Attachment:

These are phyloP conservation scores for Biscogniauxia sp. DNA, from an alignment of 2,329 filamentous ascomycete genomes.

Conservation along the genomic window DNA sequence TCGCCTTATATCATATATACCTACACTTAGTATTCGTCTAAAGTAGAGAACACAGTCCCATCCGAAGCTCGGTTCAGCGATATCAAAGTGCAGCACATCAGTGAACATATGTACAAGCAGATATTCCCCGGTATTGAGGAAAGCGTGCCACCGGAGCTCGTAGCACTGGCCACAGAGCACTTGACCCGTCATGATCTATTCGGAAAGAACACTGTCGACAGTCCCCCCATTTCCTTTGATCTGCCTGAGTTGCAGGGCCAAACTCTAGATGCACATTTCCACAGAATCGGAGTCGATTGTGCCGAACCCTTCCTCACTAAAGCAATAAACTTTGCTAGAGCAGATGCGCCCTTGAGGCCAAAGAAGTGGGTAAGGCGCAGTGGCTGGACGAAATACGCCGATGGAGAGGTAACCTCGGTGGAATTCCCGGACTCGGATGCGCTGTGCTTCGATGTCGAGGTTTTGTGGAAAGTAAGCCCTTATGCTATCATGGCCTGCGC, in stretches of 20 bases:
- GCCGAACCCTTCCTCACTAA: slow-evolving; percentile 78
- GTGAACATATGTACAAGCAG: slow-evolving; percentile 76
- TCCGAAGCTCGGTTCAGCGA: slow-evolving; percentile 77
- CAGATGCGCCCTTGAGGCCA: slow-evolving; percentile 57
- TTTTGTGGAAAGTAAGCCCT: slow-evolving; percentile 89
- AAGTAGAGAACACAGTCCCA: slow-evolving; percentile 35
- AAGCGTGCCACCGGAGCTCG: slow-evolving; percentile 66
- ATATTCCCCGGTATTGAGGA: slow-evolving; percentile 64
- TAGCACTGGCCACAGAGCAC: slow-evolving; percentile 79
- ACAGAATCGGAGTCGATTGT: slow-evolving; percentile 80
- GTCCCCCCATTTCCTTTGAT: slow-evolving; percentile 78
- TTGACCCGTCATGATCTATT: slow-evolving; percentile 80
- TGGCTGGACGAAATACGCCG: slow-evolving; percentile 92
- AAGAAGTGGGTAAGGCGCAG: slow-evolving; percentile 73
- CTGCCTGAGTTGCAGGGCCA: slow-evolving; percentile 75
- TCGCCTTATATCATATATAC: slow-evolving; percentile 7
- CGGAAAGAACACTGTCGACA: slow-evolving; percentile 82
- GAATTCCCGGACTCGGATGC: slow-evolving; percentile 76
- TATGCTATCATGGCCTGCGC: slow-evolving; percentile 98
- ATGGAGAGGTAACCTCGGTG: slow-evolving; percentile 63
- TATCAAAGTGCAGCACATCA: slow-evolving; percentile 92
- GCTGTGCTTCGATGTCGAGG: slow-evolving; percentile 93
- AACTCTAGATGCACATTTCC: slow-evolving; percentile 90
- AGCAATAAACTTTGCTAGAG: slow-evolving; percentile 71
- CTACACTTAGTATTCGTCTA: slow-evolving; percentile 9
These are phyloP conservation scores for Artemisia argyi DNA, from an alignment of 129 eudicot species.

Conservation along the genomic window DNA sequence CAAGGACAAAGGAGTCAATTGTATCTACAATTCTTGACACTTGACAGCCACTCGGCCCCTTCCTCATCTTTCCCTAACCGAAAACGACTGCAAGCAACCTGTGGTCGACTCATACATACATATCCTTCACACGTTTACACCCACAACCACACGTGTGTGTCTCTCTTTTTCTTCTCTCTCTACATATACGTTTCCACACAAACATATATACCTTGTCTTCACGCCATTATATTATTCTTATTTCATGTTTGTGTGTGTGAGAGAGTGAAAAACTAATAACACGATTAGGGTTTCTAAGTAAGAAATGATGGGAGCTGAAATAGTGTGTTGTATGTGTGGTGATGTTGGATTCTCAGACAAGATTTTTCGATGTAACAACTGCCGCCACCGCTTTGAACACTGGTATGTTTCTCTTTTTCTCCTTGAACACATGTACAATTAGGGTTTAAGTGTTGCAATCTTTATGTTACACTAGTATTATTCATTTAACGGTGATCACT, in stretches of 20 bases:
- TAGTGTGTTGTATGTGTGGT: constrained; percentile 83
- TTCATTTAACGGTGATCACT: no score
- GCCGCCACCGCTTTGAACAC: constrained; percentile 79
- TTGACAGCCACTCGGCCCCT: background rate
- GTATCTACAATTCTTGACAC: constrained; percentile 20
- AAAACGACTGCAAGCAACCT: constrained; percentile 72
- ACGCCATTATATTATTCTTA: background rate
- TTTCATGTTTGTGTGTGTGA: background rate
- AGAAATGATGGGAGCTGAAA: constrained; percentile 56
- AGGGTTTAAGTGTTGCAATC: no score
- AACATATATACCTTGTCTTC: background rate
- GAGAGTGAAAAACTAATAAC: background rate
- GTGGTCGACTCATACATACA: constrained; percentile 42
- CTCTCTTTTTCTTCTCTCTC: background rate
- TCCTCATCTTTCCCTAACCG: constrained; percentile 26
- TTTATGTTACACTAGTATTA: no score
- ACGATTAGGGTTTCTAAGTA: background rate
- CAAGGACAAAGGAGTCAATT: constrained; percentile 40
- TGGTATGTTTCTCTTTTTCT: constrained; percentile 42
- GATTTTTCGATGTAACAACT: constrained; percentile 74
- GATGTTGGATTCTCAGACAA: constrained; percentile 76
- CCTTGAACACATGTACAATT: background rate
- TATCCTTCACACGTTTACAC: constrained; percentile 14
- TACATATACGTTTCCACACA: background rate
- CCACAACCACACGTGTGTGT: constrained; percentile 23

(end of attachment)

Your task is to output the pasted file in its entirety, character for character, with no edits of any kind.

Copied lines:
These are phyloP conservation scores for Biscogniauxia sp. DNA, from an alignment of 2,329 filamentous ascomycete genomes.

Conservation along the genomic window DNA sequence TCGCCTTATATCATATATACCTACACTTAGTATTCGTCTAAAGTAGAGAACACAGTCCCATCCGAAGCTCGGTTCAGCGATATCAAAGTGCAGCACATCAGTGAACATATGTACAAGCAGATATTCCCCGGTATTGAGGAAAGCGTGCCACCGGAGCTCGTAGCACTGGCCACAGAGCACTTGACCCGTCATGATCTATTCGGAAAGAACACTGTCGACAGTCCCCCCATTTCCTTTGATCTGCCTGAGTTGCAGGGCCAAACTCTAGATGCACATTTCCACAGAATCGGAGTCGATTGTGCCGAACCCTTCCTCACTAAAGCAATAAACTTTGCTAGAGCAGATGCGCCCTTGAGGCCAAAGAAGTGGGTAAGGCGCAGTGGCTGGACGAAATACGCCGATGGAGAGGTAACCTCGGTGGAATTCCCGGACTCGGATGCGCTGTGCTTCGATGTCGAGGTTTTGTGGAAAGTAAGCCCTTATGCTATCATGGCCTGCGC, in stretches of 20 bases:
- GCCGAACCCTTCCTCACTAA: slow-evolving; percentile 78
- GTGAACATATGTACAAGCAG: slow-evolving; percentile 76
- TCCGAAGCTCGGTTCAGCGA: slow-evolving; percentile 77
- CAGATGCGCCCTTGAGGCCA: slow-evolving; percentile 57
- TTTTGTGGAAAGTAAGCCCT: slow-evolving; percentile 89
- AAGTAGAGAACACAGTCCCA: slow-evolving; percentile 35
- AAGCGTGCCACCGGAGCTCG: slow-evolving; percentile 66
- ATATTCCCCGGTATTGAGGA: slow-evolving; percentile 64
- TAGCACTGGCCACAGAGCAC: slow-evolving; percentile 79
- ACAGAATCGGAGTCGATTGT: slow-evolving; percentile 80
- GTCCCCCCATTTCCTTTGAT: slow-evolving; percentile 78
- TTGACCCGTCATGATCTATT: slow-evolving; percentile 80
- TGGCTGGACGAAATACGCCG: slow-evolving; percentile 92
- AAGAAGTGGGTAAGGCGCAG: slow-evolving; percentile 73
- CTGCCTGAGTTGCAGGGCCA: slow-evolving; percentile 75
- TCGCCTTATATCATATATAC: slow-evolving; percentile 7
- CGGAAAGAACACTGTCGACA: slow-evolving; percentile 82
- GAATTCCCGGACTCGGATGC: slow-evolving; percentile 76
- TATGCTATCATGGCCTGCGC: slow-evolving; percentile 98
- ATGGAGAGGTAACCTCGGTG: slow-evolving; percentile 63
- TATCAAAGTGCAGCACATCA: slow-evolving; percentile 92
- GCTGTGCTTCGATGTCGAGG: slow-evolving; percentile 93
- AACTCTAGATGCACATTTCC: slow-evolving; percentile 90
- AGCAATAAACTTTGCTAGAG: slow-evolving; percentile 71
- CTACACTTAGTATTCGTCTA: slow-evolving; percentile 9
These are phyloP conservation scores for Artemisia argyi DNA, from an alignment of 129 eudicot species.

Conservation along the genomic window DNA sequence CAAGGACAAAGGAGTCAATTGTATCTACAATTCTTGACACTTGACAGCCACTCGGCCCCTTCCTCATCTTTCCCTAACCGAAAACGACTGCAAGCAACCTGTGGTCGACTCATACATACATATCCTTCACACGTTTACACCCACAACCACACGTGTGTGTCTCTCTTTTTCTTCTCTCTCTACATATACGTTTCCACACAAACATATATACCTTGTCTTCACGCCATTATATTATTCTTATTTCATGTTTGTGTGTGTGAGAGAGTGAAAAACTAATAACACGATTAGGGTTTCTAAGTAAGAAATGATGGGAGCTGAAATAGTGTGTTGTATGTGTGGTGATGTTGGATTCTCAGACAAGATTTTTCGATGTAACAACTGCCGCCACCGCTTTGAACACTGGTATGTTTCTCTTTTTCTCCTTGAACACATGTACAATTAGGGTTTAAGTGTTGCAATCTTTATGTTACACTAGTATTATTCATTTAACGGTGATCACT, in stretches of 20 bases:
- TAGTGTGTTGTATGTGTGGT: constrained; percentile 83
- TTCATTTAACGGTGATCACT: no score
- GCCGCCACCGCTTTGAACAC: constrained; percentile 79
- TTGACAGCCACTCGGCCCCT: background rate
- GTATCTACAATTCTTGACAC: constrained; percentile 20
- AAAACGACTGCAAGCAACCT: constrained; percentile 72
- ACGCCATTATATTATTCTTA: background rate
- TTTCATGTTTGTGTGTGTGA: background rate
- AGAAATGATGGGAGCTGAAA: constrained; percentile 56
- AGGGTTTAAGTGTTGCAATC: no score
- AACATATATACCTTGTCTTC: background rate
- GAGAGTGAAAAACTAATAAC: background rate
- GTGGTCGACTCATACATACA: constrained; percentile 42
- CTCTCTTTTTCTTCTCTCTC: background rate
- TCCTCATCTTTCCCTAACCG: constrained; percentile 26
- TTTATGTTACACTAGTATTA: no score
- ACGATTAGGGTTTCTAAGTA: background rate
- CAAGGACAAAGGAGTCAATT: constrained; percentile 40
- TGGTATGTTTCTCTTTTTCT: constrained; percentile 42
- GATTTTTCGATGTAACAACT: constrained; percentile 74
- GATGTTGGATTCTCAGACAA: constrained; percentile 76
- CCTTGAACACATGTACAATT: background rate
- TATCCTTCACACGTTTACAC: constrained; percentile 14
- TACATATACGTTTCCACACA: background rate
- CCACAACCACACGTGTGTGT: constrained; percentile 23